Wednesday, July 28, 2010

A Straw Hat & Basket

A straw hat and basket

with a straw hat and basket
i head for the river
with my fly rod & net
no waders, no fret

a basket of dries
spool of light tippet
the river so clear
i don't dare draw near

the beetle plops on the surface
i wait patiently on the ready
i know they're out there
but where

a swirl to the surface
quick with my wrist
she fights her best
on my 7x test

a tan fluttering caddis i tie on
skittering across the water
a slap at the tan
a brook to hand

than at dusk
blue quills fly about
a #20 parachute i select
boy, was i correct!!


Tuesday, July 20, 2010

A Stogie Weekend

A Stogie Weekend

Along the forested lined river with my fly rod and a stogie was just the relaxation I was looking for.

 Saturday I met with Kevin at the Slippery Rock Cigars ‘Cigar BBQ Event‘. It was well worth thirty bucks. We smoked a couple cigars and drank Yuengling beer from a cold keg while listening to the live ‘Blowing Smoke’ pod cast beneath a canopy of speakers and microphone entertainers. At 5pm the food buffet was presented. Spit cooked pig and deep fried turkey was the main grub. Fresh corn on the cob with brown beans and red potatoes made for an enjoyable meal. After dinner a sealed plastic goodie bag was given to all who paid the thirty bucks. Inside were about 10 cigars of different brands and tobacco. A short time after that they filled a table with door prizes from full boxes of cigars to fancy ash trays, humidor boxes and the like. They picked names and every one there received a prize. Being there were still more prizes left, they picked names again and some of us went home with an extra something. I was going to stick around for the bonfire and nightly partying but at 8:00 pm and there after it poured down rain with thunder and lightening. It didn’t look like it was going to stop so I took my new Humidor, filled with cigars, and headed back to Clarion, enjoying another cigar of course.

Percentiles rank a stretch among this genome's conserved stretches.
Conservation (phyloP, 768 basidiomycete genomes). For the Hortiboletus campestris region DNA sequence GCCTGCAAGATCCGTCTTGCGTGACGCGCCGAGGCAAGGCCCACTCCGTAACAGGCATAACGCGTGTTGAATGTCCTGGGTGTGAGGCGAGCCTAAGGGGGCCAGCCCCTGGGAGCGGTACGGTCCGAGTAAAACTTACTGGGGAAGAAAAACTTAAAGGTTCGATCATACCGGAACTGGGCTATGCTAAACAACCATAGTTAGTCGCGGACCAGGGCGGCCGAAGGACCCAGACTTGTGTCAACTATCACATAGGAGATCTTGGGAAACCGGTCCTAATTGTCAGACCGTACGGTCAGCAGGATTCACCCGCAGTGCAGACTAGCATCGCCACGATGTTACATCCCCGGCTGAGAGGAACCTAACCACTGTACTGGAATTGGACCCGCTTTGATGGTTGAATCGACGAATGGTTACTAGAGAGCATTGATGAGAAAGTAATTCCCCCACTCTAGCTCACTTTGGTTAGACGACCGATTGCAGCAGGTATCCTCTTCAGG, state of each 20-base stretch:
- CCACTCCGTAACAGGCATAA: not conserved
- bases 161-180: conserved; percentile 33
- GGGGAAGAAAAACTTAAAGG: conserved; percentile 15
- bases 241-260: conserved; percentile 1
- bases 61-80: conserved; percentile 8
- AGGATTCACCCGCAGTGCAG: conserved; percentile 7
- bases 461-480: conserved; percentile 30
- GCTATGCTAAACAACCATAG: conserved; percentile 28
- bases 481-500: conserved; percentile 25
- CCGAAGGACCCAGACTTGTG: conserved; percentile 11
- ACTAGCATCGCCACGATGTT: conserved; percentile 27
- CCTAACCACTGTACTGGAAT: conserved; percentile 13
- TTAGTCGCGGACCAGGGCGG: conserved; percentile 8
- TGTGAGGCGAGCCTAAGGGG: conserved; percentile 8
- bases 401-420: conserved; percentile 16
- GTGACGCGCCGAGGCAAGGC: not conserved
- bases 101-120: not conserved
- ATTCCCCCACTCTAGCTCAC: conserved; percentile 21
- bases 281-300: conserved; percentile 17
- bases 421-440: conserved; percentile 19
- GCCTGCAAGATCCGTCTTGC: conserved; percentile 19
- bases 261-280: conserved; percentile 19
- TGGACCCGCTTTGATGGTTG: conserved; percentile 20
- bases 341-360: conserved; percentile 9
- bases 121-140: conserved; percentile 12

Sunday, about 3:00pm, I headed down to the river for some relaxing fishen and smoken.

 The river was peaceful. No canoes, no kayaks and no swimmers. The trees stood tall and within their healthy green leaves birds chirped giving the surrounding area a wilderness calm. The forested lined river flowed easy, nearly a breeze, as the setting sunlight glistened off riffles in the shallows. Huge cumulus white clouds floated beneath the evening blue sky, such a picture perfect evening. I sat upon a stack of rocks on the pebbled shore taking it all in.
 From my wicker creel I took out a H. Upmann Vintage cigar. I just knew the Cameroon tobacco would somehow fit the occasion. I unwrapped it and laid the cigar on the creel, as to let it breath like fine wine after uncorking the bottle.